Sometimes it seems this world is in such a rush to get somewhere and especially to cram as much as possible into the short time we have to live this human incarnation.
But doesn’t rushing feel like skating on the surface?
And doesn’t cramming it all in feel confining and stifling and like there’s no space for joy to wrap around the experience?
In our efforts to realise our dreams, we skip over uncertainty, and we don’t mine the gifts of our procrastination, fears, avoidant tendencies and other blocks.
I’m a proponent of slowing down and taking your time.
In my work place, I see time and time again how too much focus on getting the job done often in a rush and not enough focus on the unfolding journey called process causes errors, sub-standard work and re-works making the journey take twice as long and a whole heap of frustration and lost goodwill. A lot of business studies have shown that slowing down is the way to speed up.
As a scuba diver, swimming too fast has two implications:
The first is that you will suck your tank dry of air quickly and your dive time will be greatly reduced;
The second is that you won’t see all the camouflaged, hidden and tiny creatures as you swim right past them. You might see more of a big site but really you will see less.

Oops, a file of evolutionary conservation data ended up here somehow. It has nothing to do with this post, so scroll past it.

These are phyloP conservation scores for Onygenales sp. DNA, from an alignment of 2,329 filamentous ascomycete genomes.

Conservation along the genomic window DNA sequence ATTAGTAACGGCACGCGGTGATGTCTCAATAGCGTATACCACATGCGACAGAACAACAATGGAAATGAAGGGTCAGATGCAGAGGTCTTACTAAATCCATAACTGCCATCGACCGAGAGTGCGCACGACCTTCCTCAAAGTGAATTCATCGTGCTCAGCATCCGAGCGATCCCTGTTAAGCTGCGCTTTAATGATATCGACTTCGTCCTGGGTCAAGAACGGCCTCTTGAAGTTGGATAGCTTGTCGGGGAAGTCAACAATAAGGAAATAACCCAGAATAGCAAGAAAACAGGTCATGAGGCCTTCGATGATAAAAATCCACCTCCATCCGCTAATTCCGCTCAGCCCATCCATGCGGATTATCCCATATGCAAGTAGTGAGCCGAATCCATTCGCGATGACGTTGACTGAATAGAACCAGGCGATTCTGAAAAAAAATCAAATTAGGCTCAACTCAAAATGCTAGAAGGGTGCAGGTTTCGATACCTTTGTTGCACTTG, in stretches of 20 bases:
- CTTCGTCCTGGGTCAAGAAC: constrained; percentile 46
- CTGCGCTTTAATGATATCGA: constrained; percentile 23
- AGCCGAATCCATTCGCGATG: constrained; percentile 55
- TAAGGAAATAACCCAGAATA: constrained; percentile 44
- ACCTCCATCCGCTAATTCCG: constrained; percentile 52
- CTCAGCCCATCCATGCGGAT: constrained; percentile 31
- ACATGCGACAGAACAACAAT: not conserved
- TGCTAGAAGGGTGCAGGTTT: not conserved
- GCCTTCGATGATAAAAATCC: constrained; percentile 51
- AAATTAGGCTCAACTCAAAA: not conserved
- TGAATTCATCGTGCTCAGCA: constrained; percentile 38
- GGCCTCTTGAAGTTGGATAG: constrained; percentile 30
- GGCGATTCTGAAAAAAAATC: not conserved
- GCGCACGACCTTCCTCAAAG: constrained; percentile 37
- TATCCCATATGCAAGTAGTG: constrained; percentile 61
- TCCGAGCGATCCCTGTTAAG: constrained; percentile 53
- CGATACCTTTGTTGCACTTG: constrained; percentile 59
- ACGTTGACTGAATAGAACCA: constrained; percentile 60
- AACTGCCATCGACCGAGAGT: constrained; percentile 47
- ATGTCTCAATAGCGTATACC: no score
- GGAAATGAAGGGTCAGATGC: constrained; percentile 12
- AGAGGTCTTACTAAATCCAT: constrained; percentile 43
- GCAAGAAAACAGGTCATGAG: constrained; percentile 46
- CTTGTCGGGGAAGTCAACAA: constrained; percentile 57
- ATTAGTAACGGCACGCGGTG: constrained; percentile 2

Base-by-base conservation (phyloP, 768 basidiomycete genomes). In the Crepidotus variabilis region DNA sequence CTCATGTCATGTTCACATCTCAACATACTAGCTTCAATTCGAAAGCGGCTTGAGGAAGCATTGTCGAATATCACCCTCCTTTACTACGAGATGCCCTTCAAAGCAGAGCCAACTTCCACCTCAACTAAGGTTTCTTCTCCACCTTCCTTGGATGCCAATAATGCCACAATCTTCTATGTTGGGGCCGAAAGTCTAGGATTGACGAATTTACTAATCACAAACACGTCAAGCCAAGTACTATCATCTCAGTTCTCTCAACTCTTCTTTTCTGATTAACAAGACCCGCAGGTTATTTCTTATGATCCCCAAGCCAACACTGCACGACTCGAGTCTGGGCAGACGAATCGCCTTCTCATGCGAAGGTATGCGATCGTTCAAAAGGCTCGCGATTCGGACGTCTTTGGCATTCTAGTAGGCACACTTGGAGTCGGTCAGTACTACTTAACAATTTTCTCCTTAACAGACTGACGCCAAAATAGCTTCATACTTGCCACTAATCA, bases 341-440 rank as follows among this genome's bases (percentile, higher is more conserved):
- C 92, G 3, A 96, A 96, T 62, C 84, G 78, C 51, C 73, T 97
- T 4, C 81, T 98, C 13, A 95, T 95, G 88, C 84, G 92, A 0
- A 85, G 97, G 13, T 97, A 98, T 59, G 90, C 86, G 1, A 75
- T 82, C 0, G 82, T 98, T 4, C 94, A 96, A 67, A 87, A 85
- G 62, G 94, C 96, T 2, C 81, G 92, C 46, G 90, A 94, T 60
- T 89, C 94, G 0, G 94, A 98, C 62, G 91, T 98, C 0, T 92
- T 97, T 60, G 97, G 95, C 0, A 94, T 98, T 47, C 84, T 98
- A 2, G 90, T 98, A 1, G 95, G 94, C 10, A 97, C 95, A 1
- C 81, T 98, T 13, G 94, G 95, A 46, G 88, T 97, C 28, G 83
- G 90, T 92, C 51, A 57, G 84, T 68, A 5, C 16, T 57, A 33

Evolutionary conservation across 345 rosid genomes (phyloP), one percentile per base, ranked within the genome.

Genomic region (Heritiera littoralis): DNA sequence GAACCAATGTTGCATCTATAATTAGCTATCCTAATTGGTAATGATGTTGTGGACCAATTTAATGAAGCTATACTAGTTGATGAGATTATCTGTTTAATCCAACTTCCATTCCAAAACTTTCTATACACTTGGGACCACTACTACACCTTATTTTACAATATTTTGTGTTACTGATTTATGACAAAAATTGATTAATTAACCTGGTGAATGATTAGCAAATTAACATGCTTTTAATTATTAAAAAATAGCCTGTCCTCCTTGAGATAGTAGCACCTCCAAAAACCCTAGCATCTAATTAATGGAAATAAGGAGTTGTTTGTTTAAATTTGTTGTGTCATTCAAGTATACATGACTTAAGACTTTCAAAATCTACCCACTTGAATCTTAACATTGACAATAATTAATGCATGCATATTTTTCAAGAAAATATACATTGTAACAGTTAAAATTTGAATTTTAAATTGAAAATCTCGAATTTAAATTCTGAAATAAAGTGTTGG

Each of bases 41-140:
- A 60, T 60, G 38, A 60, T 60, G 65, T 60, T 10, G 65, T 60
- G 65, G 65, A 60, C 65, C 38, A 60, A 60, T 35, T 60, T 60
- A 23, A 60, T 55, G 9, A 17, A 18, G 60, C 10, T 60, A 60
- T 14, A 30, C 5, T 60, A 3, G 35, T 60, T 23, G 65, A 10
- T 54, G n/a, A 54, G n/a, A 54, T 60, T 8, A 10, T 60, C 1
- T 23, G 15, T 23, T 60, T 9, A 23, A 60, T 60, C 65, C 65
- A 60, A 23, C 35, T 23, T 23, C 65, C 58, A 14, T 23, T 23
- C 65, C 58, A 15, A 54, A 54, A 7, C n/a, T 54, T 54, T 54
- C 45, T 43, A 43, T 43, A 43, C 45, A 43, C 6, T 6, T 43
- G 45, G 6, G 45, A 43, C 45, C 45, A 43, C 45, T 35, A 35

As a pilgrim (or hiker or every day walker), walking through the world brings you into direct contact with the world around you, the ground, the sky, the weather, the sounds, the smells, the textures, the small and hidden details, in a way you can’t experience it in a bus or train or car.
As a meditator, your experience of life slows right down to this moment, this breath, this inhale then exhale, the thoughts floating through like passing clouds and all the sensations that are here to be noticed and felt fully.
There’s a time to leap and jump and swing through life, and there’s a time to bust through your procrastination and other blocks that hold you back, but mostly I think we need to slow down.
The fullness of life is not in how much we do or how far we go or how much we achieve but in how deeply we experience and treasure each moment that it presents, even the ones we want to bypass or reject.
With love and courage,